CitA: We’ve been hearing rumors that your show is going to be a retrospective/introspective look at your life from the Straz to Broadway and back again. Is this true? And will you talk a little bit about how your upbringing in Florida has shaped your life as a performer?

KS (laughs): My show centers around the Straz, how I got my start, and where life has gone. For me, it all hinges from church. I was just a church girl who wanted to play the organ. I saw our organist in church and I thought “oh my goodness, I want to play the organ!” My talent derived from that environment and was facilitated there—even acting. We did skits and had to deliver Christmas speeches. You know, you don’t think about ‘down the road’ when you’re doing it, but now I look back and see. I look at my daughter (2-year-old Sadie), and I know that experiences like that matter. It makes a difference, at least it did for me. Those are my roots. The Straz … well, that was a really big deal. I had this idea of being a performer, but I didn’t know what that meant, it felt like a fantasy. I didn’t know how I would get there. I would audition at the [Florida] theme parks and couldn’t get a job with them. Luckily, the Straz was there and I was able to do so many cabaret shows. The Straz was a blessing. I even got married there!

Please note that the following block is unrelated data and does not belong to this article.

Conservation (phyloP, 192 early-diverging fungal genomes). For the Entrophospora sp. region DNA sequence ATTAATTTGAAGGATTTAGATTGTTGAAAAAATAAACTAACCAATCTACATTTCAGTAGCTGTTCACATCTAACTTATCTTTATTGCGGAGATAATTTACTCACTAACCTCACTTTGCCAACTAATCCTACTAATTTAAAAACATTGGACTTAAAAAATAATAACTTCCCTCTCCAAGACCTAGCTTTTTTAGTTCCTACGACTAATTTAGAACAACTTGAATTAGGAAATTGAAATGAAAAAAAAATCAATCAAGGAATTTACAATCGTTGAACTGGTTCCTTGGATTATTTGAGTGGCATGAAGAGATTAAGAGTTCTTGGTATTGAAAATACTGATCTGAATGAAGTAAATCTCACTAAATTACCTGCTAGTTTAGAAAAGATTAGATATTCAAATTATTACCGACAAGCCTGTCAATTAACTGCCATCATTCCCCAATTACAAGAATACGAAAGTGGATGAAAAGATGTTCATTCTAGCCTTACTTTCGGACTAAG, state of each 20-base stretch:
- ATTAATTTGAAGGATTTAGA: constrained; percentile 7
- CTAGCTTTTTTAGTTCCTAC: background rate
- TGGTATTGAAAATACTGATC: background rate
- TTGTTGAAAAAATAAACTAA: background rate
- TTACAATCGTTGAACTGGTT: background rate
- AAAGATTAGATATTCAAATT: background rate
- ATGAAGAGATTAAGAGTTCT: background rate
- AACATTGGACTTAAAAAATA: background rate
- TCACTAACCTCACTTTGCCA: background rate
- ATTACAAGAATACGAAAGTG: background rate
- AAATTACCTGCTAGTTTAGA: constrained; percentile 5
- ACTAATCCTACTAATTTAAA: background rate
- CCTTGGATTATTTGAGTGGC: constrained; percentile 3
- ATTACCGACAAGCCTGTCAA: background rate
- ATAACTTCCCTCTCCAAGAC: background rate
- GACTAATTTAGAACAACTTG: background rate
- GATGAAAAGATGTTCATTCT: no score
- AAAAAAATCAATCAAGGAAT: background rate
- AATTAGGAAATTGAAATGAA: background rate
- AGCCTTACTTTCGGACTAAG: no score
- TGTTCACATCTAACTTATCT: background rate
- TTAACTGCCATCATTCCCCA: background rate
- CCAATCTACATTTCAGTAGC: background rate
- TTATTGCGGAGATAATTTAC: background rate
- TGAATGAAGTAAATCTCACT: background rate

We didn’t know that! Do tell.

Yes, by the water. We were in rehearsals for Swing! Swing! Swing! I approached Judy [Lisi, Straz Center President] to do something small, and she was like “oh, honey…” and my little idea turned into a wedding I never could have imagined! It was run like a show with calls and everything.

Kissy Simmons returns to the Jaeb Theater on Nov. 1 to kick-off the Straz Center's brand new Cabaret Series.

Kissy Simmons returns to the Jaeb Theater on Nov. 1 to kick-off the Straz Center’s brand new Cabaret Series.

That’s fantastic. So this is a real coming home for you.

I feel no shame in where I’m from. I’m from Floral City, the town with one traffic light. I walk around New York City in my cowboy boots. That’s where I’m from—I’m a small town country girl. You are who you are. For me to come back from being away and experiencing so many cultures, Vegas, New York … it’s refreshing to come home and see how people can ground you. When I go to Winn-Dixie [the grocery store], people say hello. My high school friends who stayed now have their kids at Inverness Middle School. It’s nice to see people I have roots with rooted in their own families. There are so many people to keep me connected, and it’s important for me to come back—but it is just as important for me to give back. You realize people have been rooting for you this whole time, and it’s a two-way street. It’s an opportunity to perform for people who supported me. People give me the strength to be able to do this, and I like to give it back. I’ll always be in and out of Florida even though New York is where we are.